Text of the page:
Maybe the health care industry has finally reached its tipping point where value-based care is about to be the norm. Exactly how hospitals get there though will continue to be a work in progress, especially since there isn't a single blueprint for every organization to follow.

"It's clear we've already hit the tipping point in terms of focusing on value," AHA Chairman Jonathan Perlin, M.D., told me late last year, during an interview for our January issue. "In thinking about the transition to value-based health care, many of us have used the anaolgy of 'One foot on the dock and one foot on the boat.' Our industry will be in transition for a substantial period of time because it's quite difficult to flip a switch and maintain the ability to deliver care."

Navigating this change will force hospital leaders to rethink large parts of the business strategy.

"Redefining the H is so critically important because, in the absence of a switch that flips, all of us are working in this complex world of transition," Perlin says. "That said, that world has certain durable values in organizing around the Triple Aim — better health, better care, better value — that allow us to be our most effective, not only in today's environment, but prepare us for the increasing accountability that value-based health care anticipates."

The AHA recently released a new report — "Redefining the H" — which should be helpful to hospital CEOs and boards in moving to new models of care. Among the highlights, the toolkit includes five possible paths toward transformation, which aren't mutually exclusive: Specializing in certain types of care, partnering with others to add reach and gain efficiency, redefining toward a system more focused on ambulatory or long-term care, experimenting with new payment and delivery models, and integrating by adding health insurance or other types of care to the hospital's strategy.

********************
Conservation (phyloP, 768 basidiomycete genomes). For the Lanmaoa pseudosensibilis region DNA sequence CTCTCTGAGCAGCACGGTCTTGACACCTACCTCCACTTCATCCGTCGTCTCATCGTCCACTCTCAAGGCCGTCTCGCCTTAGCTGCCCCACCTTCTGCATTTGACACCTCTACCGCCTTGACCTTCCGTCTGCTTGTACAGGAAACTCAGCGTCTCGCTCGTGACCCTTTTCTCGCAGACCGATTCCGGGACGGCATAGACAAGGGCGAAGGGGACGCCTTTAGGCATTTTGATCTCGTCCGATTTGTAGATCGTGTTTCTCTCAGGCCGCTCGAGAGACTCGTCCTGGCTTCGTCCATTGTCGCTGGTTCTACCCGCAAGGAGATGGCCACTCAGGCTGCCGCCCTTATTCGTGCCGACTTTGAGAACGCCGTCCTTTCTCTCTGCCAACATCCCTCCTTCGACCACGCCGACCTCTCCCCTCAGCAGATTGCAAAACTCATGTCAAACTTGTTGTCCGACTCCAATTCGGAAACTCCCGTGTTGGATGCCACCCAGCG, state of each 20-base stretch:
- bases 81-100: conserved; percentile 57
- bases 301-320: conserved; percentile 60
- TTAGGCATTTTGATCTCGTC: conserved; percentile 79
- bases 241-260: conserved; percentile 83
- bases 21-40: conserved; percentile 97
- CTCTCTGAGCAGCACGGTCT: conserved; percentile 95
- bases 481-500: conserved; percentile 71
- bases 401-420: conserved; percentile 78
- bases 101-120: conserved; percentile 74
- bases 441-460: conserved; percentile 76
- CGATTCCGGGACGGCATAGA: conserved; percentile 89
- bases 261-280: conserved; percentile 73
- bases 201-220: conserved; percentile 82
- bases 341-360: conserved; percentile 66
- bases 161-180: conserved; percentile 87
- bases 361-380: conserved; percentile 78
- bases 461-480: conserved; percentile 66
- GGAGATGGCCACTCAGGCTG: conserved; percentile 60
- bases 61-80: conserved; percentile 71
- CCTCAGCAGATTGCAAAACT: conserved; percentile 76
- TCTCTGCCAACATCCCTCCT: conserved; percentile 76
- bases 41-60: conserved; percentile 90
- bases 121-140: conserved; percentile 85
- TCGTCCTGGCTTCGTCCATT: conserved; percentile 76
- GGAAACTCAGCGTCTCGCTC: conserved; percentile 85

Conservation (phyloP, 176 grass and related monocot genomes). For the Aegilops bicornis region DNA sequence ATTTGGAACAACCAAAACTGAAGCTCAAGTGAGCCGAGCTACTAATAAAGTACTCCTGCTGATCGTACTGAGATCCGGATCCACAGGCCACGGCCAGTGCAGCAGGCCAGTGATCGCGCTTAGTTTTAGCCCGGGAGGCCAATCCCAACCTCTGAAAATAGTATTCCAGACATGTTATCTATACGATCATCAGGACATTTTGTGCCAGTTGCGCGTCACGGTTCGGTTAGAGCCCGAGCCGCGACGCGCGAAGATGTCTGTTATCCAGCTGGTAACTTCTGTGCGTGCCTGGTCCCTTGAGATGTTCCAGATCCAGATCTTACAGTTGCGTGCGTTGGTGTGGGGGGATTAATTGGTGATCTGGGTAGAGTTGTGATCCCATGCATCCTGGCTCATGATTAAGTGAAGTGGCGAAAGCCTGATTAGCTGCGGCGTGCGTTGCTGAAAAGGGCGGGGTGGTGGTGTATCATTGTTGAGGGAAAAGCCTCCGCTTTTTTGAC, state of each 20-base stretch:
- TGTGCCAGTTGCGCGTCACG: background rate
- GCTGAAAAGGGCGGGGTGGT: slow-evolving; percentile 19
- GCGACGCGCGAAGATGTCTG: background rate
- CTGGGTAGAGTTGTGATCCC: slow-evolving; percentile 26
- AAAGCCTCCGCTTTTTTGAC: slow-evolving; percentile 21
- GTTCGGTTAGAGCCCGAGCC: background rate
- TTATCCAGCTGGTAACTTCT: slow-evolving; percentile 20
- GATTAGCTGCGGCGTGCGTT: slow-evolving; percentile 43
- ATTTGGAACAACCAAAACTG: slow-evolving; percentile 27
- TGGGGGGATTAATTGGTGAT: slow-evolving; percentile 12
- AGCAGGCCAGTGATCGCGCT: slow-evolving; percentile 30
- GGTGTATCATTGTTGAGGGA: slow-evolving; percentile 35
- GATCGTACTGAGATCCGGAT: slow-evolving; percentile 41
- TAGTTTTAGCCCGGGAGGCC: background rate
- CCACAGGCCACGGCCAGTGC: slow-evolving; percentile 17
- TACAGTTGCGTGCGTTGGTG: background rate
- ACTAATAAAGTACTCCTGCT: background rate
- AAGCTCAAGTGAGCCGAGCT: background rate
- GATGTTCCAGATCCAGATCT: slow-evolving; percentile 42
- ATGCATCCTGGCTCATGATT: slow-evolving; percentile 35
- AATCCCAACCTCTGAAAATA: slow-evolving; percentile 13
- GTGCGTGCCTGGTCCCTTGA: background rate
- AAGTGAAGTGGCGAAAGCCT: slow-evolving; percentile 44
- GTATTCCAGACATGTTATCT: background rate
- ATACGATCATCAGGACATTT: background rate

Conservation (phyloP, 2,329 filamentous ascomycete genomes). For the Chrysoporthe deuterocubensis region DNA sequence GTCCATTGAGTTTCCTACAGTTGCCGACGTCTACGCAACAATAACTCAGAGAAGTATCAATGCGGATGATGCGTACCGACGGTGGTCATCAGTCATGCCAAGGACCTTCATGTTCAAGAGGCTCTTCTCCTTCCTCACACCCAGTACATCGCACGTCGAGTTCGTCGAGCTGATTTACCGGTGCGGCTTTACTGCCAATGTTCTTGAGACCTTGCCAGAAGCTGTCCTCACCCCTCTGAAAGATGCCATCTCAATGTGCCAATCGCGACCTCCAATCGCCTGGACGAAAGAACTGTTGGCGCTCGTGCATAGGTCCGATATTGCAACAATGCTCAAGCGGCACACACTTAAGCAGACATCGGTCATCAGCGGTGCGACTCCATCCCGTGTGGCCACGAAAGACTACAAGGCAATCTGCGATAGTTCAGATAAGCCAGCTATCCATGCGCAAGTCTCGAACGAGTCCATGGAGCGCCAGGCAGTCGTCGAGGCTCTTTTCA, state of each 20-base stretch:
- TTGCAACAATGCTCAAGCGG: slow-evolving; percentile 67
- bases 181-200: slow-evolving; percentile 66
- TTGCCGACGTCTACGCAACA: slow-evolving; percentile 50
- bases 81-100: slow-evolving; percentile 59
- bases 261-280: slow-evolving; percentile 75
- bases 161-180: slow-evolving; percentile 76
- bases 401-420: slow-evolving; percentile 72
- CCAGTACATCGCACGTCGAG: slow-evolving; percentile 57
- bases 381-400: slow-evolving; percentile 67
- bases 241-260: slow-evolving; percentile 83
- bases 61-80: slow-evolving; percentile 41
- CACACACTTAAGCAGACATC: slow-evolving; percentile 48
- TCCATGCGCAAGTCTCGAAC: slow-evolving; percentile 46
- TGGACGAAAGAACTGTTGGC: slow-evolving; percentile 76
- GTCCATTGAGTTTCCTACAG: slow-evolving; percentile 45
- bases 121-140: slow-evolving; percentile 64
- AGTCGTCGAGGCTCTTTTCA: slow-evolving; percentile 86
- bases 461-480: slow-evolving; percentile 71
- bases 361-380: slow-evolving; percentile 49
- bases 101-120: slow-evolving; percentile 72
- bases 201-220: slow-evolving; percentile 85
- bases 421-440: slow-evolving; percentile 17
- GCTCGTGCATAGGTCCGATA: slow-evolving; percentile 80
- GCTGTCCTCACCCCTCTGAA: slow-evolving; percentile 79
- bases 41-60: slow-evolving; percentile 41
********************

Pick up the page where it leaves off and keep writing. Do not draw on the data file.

Simultaneous to the redefining the H effort, Perlin says that it is important for the AHA to work closely with the government to ensure that the transition to more value-based payments doesn't have unintended consequences for care delivery.

"Our focus has to be on how we progressively build toward value, and how we work with our regulators and legislators to define a sustainable business model," he says. "An effective transition must, at a minimum, maintain America's ability to meet pressing health needs and, ideally, lift all participants in America's health care toward higher performance."